Toward night, frail flurries of snow. Fingernails of willows scratching frost from the edges of the kitchen window where I watch the field beyond the fence where once corn was taller than a man can reach but now I gaze into the kitchen of the next farmhouse and watch the man with a bad leg hobble from sink to table to feed his mother with a spoon. I keep the lights off and study snow to augur from the flakes what fortune I may. The furnace does its duty and cars pass, swirls of flurry captured in fading prisms of red. If I stood on the road it would glow and crackle beneath my feet. The air would be muted, my own breath sounding as though it came from another body, a shadow leaning faintly toward me as though to whisper any comfort. Animals would unshelter themselves to stand waiting at the fence. Snow would settle everything. I would cup my hands, realizing I had become what it was I wanted to be. The body beside me would breathe on. The two of us.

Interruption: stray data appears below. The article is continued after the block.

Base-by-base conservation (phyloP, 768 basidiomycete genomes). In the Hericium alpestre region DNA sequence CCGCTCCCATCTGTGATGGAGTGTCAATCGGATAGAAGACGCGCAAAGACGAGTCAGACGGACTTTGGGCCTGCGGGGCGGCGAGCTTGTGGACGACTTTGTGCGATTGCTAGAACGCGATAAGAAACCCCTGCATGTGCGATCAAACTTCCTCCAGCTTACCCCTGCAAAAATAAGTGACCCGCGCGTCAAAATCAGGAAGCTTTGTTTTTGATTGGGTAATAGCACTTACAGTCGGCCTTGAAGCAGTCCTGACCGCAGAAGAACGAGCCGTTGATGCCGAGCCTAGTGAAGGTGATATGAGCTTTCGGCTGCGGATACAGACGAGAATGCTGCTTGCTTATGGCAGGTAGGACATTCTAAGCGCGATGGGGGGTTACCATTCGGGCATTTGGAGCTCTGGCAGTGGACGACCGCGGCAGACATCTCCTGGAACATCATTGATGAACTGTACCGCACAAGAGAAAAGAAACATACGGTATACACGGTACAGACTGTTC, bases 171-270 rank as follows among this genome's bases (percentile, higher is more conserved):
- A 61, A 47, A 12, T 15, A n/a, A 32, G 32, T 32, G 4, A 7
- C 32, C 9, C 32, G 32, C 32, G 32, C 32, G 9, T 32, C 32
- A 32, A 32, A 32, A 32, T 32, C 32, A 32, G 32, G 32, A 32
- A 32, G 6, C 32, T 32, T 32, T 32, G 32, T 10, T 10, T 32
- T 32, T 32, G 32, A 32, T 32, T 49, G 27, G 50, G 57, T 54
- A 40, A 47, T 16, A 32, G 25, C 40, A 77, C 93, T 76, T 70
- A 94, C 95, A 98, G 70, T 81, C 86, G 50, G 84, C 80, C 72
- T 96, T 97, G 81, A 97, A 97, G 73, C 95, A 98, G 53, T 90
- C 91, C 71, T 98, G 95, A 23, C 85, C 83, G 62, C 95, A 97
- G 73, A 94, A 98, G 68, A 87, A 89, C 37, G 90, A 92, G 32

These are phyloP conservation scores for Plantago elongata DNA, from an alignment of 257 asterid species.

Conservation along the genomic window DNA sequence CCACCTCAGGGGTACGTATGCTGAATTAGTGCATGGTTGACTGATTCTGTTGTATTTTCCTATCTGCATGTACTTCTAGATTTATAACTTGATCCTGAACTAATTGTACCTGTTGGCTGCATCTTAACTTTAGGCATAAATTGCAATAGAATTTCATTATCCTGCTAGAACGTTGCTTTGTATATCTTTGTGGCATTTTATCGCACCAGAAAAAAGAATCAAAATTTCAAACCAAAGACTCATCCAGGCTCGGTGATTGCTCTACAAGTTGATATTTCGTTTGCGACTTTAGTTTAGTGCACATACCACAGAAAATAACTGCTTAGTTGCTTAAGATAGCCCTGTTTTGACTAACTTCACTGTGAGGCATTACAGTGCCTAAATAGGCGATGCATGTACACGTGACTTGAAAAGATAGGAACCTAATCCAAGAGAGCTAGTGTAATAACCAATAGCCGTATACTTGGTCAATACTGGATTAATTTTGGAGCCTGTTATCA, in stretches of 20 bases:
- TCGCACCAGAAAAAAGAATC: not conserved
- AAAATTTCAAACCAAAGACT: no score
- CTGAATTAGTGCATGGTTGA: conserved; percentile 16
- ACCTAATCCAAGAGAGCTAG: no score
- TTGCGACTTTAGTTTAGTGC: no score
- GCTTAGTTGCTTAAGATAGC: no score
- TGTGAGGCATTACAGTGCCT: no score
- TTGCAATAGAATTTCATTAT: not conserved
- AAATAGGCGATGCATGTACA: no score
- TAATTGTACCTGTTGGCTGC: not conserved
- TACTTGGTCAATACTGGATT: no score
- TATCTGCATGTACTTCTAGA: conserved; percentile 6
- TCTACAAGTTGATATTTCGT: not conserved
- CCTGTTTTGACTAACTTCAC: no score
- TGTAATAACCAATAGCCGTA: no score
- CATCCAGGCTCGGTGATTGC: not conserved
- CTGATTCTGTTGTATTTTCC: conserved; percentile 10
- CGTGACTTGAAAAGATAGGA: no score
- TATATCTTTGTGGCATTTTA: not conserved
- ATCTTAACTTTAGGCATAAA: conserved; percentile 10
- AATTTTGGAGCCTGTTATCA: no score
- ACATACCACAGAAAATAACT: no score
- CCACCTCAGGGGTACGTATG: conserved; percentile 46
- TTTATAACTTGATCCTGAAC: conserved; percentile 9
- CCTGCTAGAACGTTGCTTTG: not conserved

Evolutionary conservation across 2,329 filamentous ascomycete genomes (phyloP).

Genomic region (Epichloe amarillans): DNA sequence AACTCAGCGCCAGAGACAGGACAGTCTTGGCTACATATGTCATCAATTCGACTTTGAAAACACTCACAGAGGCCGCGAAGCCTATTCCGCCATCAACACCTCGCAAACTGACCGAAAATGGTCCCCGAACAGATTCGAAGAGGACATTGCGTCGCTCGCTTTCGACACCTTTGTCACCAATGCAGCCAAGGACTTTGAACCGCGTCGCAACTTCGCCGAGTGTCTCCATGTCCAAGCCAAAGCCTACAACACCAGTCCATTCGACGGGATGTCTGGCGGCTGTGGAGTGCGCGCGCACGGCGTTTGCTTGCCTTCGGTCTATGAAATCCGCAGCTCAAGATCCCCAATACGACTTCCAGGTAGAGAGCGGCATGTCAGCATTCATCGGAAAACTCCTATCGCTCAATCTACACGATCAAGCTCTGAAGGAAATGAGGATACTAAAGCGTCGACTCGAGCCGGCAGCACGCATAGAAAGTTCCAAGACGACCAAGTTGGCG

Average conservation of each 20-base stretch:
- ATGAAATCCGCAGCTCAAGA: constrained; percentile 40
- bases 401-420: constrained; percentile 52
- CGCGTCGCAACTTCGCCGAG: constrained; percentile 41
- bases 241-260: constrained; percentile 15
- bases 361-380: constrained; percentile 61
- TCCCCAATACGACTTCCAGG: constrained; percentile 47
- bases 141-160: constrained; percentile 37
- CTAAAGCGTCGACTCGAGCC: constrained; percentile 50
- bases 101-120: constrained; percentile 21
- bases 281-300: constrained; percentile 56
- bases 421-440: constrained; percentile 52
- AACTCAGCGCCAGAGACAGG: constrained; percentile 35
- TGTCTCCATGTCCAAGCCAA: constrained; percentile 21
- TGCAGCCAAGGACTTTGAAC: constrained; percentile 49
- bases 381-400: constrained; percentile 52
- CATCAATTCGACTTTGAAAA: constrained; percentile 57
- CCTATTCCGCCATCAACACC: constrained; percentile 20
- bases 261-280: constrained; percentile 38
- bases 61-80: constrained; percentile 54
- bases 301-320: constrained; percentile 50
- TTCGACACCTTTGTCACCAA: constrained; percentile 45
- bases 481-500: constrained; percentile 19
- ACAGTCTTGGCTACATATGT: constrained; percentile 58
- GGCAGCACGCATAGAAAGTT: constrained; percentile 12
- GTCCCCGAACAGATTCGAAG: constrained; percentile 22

From Winter Tenor by Kevin Goodan. Copyright © 2009. Used by permission of Alice James Books. All rights reserved.